Children Under 5 Can Carry Higher Levels of Coronavirus Than Adults, New Study Finds

The small study found that young children can have 10 to 100 times the amount of the virus in their noses and throats as adults

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As the debate about reopening schools continues in the United States, a new study has found that young children can carry significantly higher levels of the novel coronavirus than adults.

Children under the age of five can have between 10 to 100 times the amount of the virus in their noses and throats, according to a new study published by JAMA Pediatrics last week.

From March 23 to April 27, researchers in Chicago performed nose swab tests on 145 patients who experienced mild to moderate symptoms within a week after symptoms began. The patients were then divided into three groups. The first group has 46 children under the age of 5, the second group had 51 kids between the ages of 5-17, and the third group consisted of 48 adults aged 18-65.

The small study did not indicate whether any of the patients had pre-existing health conditions. And, it didn't test for the live virus, but for the presence of coronavirus genetic material.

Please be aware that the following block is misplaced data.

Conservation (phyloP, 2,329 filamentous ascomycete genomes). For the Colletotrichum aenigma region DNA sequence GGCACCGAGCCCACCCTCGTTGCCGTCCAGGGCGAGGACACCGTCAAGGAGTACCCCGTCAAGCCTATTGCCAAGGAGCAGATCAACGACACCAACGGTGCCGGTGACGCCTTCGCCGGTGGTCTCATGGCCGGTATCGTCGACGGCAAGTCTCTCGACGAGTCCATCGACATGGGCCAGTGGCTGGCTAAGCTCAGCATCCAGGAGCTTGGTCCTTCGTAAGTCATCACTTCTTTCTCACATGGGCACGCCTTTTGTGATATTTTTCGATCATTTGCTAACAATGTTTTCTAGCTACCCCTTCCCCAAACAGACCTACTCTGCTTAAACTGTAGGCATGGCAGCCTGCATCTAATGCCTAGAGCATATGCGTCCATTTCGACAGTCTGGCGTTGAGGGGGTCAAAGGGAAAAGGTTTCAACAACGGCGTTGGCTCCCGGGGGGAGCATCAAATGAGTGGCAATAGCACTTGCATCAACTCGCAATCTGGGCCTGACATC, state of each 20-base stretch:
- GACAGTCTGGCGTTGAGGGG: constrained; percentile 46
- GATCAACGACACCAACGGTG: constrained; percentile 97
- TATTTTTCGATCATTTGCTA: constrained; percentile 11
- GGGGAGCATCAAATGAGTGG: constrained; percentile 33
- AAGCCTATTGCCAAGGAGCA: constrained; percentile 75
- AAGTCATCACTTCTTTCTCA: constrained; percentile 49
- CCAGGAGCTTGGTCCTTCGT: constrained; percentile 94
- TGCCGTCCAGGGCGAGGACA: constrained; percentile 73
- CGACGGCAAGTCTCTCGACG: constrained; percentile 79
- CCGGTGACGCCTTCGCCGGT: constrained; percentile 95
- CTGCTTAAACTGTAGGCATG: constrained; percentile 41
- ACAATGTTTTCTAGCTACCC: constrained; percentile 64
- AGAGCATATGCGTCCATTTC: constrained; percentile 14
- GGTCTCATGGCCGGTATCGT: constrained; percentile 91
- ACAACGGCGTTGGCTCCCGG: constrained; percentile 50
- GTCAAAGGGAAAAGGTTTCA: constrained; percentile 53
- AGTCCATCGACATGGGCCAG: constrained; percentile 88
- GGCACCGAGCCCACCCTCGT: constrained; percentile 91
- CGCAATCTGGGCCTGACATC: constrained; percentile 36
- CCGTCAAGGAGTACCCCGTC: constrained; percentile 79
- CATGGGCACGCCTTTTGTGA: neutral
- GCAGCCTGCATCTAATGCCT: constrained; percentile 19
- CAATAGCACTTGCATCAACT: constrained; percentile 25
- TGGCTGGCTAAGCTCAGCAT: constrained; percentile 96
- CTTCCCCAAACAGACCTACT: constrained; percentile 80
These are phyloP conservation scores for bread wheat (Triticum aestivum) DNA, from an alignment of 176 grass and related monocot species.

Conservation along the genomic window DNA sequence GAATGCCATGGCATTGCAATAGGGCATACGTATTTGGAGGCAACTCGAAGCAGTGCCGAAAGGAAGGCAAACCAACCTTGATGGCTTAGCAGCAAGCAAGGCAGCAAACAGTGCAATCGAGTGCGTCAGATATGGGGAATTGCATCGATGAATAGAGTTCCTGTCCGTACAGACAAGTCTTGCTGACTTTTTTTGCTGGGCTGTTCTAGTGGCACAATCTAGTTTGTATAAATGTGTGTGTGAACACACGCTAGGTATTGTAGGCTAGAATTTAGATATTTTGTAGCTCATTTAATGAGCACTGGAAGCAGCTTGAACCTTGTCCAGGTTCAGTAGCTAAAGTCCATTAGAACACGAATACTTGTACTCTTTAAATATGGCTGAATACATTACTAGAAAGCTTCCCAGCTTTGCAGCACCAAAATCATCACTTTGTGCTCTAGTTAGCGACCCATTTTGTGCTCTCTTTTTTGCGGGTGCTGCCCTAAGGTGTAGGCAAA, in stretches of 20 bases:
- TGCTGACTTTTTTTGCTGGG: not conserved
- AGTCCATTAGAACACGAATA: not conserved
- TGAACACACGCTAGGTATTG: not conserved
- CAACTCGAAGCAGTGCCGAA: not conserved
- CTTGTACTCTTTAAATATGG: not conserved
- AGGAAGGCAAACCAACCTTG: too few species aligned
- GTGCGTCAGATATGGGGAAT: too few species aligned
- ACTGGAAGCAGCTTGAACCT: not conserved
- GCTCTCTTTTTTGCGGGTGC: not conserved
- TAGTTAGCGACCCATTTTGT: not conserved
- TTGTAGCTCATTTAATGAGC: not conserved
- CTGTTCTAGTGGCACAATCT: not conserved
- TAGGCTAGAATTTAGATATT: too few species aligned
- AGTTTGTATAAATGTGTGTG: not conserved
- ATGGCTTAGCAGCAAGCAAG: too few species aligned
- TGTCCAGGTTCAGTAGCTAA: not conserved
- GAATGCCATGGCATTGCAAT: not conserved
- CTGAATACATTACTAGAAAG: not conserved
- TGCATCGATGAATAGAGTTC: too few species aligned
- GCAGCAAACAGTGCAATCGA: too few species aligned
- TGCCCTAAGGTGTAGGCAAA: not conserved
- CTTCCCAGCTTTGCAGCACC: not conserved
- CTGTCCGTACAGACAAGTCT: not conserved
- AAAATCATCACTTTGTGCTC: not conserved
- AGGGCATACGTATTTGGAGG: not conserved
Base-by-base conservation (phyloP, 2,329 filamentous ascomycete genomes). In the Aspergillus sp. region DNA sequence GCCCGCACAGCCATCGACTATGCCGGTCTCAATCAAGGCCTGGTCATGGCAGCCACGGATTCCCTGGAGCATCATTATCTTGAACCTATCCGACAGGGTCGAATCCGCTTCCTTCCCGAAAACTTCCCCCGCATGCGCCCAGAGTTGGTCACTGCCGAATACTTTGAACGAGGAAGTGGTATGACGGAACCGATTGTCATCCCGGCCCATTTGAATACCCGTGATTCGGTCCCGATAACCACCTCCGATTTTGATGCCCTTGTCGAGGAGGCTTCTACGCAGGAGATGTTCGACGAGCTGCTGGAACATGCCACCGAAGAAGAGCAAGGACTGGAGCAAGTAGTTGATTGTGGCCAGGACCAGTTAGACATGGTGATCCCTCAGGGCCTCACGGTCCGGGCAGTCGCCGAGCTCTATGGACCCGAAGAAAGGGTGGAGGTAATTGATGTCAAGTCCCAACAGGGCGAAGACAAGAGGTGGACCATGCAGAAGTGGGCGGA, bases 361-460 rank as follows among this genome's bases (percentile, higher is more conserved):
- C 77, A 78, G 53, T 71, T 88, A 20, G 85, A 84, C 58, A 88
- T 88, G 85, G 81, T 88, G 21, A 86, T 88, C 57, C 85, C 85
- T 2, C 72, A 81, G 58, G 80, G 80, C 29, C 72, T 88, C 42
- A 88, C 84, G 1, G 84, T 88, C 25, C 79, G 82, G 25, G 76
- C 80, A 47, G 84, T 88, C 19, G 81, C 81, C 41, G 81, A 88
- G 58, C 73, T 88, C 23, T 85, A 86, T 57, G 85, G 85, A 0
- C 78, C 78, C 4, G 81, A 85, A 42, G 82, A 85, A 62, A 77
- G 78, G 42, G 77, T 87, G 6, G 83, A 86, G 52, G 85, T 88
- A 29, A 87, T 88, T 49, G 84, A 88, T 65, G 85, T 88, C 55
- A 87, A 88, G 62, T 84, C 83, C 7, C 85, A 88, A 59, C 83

Although the findings do not indicate that young children are more contagious than adults, they show that kids “can potentially be important drivers” in transmission — which is something researchers believe officials should consider when making decisions about the upcoming school year.

“The school situation is so complicated,” lead author Dr. Taylor Heald-Sargent, pediatric infectious diseases expert at the Ann and Robert H. Lurie Children’s Hospital of Chicago, told The New York Times.

“We can’t assume that just because kids aren’t getting sick, or very sick, that they don’t have the virus,” Heald-Sargent added.

In the study, researchers also pointed out that the fact that schools have been closed for the majority of the health crisis may have impacted initial research, which has indicated that children were less likely to spread COVID-19.

The latest findings came on the heels of a large study from South Korea, which reported that household transmission of the coronavirus “was high” for patients between 10 and 19 years of age.

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As this new data is emerging, school officials across the country are weighing whether or not to reopen schools.

President Donald Trump, a staunch advocate for reopening, has even threatened to cut off federal funding to schools that do not reopen for on-campus learning — which goes against recommendations from the CDC.

A letter published last week in the New England Journal of Medicine stressed that while reopening schools can be done, attention needs to be paid to controlling outbreaks.

“Any region experiencing moderate, high, or increasing levels of community transmission should do everything possible to lower transmission,” the authors wrote. “Such measures along with universal mask wearing must be implemented now in the United States if we are to bring case numbers down to safe levels for elementary schools to reopen this fall nationwide.”

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